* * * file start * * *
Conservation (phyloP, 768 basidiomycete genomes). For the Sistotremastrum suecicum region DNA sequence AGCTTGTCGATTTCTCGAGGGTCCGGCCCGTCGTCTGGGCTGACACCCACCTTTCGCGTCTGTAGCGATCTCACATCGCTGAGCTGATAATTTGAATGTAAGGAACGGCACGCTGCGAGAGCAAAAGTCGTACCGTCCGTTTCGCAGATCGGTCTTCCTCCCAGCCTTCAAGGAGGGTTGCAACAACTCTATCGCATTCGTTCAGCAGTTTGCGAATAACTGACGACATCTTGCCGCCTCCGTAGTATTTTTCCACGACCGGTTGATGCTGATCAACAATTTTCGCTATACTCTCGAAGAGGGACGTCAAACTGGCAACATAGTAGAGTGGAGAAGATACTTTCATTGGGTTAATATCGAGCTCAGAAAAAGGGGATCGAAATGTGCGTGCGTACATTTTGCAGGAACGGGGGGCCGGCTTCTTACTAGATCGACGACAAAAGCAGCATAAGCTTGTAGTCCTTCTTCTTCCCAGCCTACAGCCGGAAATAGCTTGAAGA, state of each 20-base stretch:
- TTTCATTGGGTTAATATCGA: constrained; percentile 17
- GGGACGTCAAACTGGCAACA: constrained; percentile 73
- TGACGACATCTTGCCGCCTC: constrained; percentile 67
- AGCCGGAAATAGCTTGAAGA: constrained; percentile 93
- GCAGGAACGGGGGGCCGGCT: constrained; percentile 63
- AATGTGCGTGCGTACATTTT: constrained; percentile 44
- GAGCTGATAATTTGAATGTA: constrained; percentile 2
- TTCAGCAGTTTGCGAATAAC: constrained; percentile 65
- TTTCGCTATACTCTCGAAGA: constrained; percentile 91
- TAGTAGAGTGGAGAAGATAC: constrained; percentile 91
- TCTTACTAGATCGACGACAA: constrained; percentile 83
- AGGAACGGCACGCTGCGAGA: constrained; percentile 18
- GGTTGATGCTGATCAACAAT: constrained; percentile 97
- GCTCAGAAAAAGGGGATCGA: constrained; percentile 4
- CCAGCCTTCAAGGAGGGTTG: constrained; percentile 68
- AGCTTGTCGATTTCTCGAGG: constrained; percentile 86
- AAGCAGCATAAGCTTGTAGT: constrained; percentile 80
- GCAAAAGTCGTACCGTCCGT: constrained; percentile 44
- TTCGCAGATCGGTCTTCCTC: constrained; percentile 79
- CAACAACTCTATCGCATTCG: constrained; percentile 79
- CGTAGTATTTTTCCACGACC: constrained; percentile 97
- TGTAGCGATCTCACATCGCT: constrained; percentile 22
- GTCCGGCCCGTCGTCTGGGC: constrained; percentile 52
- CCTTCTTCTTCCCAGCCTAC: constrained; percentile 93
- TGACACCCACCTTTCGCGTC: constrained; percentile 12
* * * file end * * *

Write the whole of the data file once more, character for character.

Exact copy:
Conservation (phyloP, 768 basidiomycete genomes). For the Sistotremastrum suecicum region DNA sequence AGCTTGTCGATTTCTCGAGGGTCCGGCCCGTCGTCTGGGCTGACACCCACCTTTCGCGTCTGTAGCGATCTCACATCGCTGAGCTGATAATTTGAATGTAAGGAACGGCACGCTGCGAGAGCAAAAGTCGTACCGTCCGTTTCGCAGATCGGTCTTCCTCCCAGCCTTCAAGGAGGGTTGCAACAACTCTATCGCATTCGTTCAGCAGTTTGCGAATAACTGACGACATCTTGCCGCCTCCGTAGTATTTTTCCACGACCGGTTGATGCTGATCAACAATTTTCGCTATACTCTCGAAGAGGGACGTCAAACTGGCAACATAGTAGAGTGGAGAAGATACTTTCATTGGGTTAATATCGAGCTCAGAAAAAGGGGATCGAAATGTGCGTGCGTACATTTTGCAGGAACGGGGGGCCGGCTTCTTACTAGATCGACGACAAAAGCAGCATAAGCTTGTAGTCCTTCTTCTTCCCAGCCTACAGCCGGAAATAGCTTGAAGA, state of each 20-base stretch:
- TTTCATTGGGTTAATATCGA: constrained; percentile 17
- GGGACGTCAAACTGGCAACA: constrained; percentile 73
- TGACGACATCTTGCCGCCTC: constrained; percentile 67
- AGCCGGAAATAGCTTGAAGA: constrained; percentile 93
- GCAGGAACGGGGGGCCGGCT: constrained; percentile 63
- AATGTGCGTGCGTACATTTT: constrained; percentile 44
- GAGCTGATAATTTGAATGTA: constrained; percentile 2
- TTCAGCAGTTTGCGAATAAC: constrained; percentile 65
- TTTCGCTATACTCTCGAAGA: constrained; percentile 91
- TAGTAGAGTGGAGAAGATAC: constrained; percentile 91
- TCTTACTAGATCGACGACAA: constrained; percentile 83
- AGGAACGGCACGCTGCGAGA: constrained; percentile 18
- GGTTGATGCTGATCAACAAT: constrained; percentile 97
- GCTCAGAAAAAGGGGATCGA: constrained; percentile 4
- CCAGCCTTCAAGGAGGGTTG: constrained; percentile 68
- AGCTTGTCGATTTCTCGAGG: constrained; percentile 86
- AAGCAGCATAAGCTTGTAGT: constrained; percentile 80
- GCAAAAGTCGTACCGTCCGT: constrained; percentile 44
- TTCGCAGATCGGTCTTCCTC: constrained; percentile 79
- CAACAACTCTATCGCATTCG: constrained; percentile 79
- CGTAGTATTTTTCCACGACC: constrained; percentile 97
- TGTAGCGATCTCACATCGCT: constrained; percentile 22
- GTCCGGCCCGTCGTCTGGGC: constrained; percentile 52
- CCTTCTTCTTCCCAGCCTAC: constrained; percentile 93
- TGACACCCACCTTTCGCGTC: constrained; percentile 12